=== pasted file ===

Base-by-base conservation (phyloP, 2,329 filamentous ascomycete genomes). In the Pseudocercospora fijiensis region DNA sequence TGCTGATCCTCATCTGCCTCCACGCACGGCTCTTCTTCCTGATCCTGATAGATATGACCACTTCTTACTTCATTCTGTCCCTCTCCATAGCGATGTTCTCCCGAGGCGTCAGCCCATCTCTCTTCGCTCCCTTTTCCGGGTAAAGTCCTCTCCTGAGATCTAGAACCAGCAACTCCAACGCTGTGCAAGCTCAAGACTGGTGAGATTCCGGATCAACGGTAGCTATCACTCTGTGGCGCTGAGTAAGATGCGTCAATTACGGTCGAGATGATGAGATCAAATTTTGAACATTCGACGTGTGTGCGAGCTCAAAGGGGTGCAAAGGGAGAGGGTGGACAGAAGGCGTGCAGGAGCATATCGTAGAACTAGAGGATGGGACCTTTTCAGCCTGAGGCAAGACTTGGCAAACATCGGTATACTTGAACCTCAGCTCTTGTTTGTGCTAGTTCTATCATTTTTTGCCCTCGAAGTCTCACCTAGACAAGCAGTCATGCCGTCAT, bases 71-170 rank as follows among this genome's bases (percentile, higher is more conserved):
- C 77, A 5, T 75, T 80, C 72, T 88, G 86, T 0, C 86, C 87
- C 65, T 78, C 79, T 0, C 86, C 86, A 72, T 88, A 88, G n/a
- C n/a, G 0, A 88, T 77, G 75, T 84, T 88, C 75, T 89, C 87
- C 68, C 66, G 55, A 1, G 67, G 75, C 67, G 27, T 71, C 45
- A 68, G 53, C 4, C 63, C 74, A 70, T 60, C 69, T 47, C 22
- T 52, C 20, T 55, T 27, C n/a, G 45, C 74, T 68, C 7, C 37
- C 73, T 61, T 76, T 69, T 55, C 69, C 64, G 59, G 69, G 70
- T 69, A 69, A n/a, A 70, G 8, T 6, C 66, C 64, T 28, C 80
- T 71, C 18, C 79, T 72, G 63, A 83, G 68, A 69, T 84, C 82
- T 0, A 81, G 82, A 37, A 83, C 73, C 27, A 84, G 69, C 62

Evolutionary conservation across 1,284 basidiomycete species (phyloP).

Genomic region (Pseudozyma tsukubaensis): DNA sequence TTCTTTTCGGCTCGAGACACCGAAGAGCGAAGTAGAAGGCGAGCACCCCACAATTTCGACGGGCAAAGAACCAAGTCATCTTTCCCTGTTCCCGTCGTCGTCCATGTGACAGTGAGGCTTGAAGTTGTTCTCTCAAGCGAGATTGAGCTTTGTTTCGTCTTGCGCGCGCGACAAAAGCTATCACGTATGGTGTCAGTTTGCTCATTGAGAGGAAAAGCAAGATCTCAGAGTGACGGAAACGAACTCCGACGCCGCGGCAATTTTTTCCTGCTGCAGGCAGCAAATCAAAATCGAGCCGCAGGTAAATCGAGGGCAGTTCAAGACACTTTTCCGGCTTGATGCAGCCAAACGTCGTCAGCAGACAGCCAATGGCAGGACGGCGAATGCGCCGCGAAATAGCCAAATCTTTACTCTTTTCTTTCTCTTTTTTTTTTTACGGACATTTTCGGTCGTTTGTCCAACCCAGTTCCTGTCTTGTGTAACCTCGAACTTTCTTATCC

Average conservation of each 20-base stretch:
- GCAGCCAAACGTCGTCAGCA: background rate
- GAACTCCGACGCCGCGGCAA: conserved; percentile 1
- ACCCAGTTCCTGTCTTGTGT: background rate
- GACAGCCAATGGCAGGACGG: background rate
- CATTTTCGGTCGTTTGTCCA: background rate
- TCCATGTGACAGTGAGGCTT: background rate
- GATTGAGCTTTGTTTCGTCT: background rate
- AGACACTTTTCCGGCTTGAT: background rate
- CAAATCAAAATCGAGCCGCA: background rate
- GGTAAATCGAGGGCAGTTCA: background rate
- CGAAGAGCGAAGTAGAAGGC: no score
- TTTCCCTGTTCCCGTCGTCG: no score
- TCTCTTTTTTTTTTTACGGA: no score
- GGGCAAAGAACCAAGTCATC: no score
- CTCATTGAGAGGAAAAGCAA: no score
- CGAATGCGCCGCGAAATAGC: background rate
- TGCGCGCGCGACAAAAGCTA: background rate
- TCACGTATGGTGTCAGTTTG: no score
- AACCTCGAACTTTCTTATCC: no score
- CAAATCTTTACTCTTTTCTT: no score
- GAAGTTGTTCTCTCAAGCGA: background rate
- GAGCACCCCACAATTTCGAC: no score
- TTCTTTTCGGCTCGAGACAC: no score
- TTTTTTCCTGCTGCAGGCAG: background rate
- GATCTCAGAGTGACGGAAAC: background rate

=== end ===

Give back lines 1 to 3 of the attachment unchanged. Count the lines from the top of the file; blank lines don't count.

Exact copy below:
Base-by-base conservation (phyloP, 2,329 filamentous ascomycete genomes). In the Pseudocercospora fijiensis region DNA sequence TGCTGATCCTCATCTGCCTCCACGCACGGCTCTTCTTCCTGATCCTGATAGATATGACCACTTCTTACTTCATTCTGTCCCTCTCCATAGCGATGTTCTCCCGAGGCGTCAGCCCATCTCTCTTCGCTCCCTTTTCCGGGTAAAGTCCTCTCCTGAGATCTAGAACCAGCAACTCCAACGCTGTGCAAGCTCAAGACTGGTGAGATTCCGGATCAACGGTAGCTATCACTCTGTGGCGCTGAGTAAGATGCGTCAATTACGGTCGAGATGATGAGATCAAATTTTGAACATTCGACGTGTGTGCGAGCTCAAAGGGGTGCAAAGGGAGAGGGTGGACAGAAGGCGTGCAGGAGCATATCGTAGAACTAGAGGATGGGACCTTTTCAGCCTGAGGCAAGACTTGGCAAACATCGGTATACTTGAACCTCAGCTCTTGTTTGTGCTAGTTCTATCATTTTTTGCCCTCGAAGTCTCACCTAGACAAGCAGTCATGCCGTCAT, bases 71-170 rank as follows among this genome's bases (percentile, higher is more conserved):
- C 77, A 5, T 75, T 80, C 72, T 88, G 86, T 0, C 86, C 87
- C 65, T 78, C 79, T 0, C 86, C 86, A 72, T 88, A 88, G n/a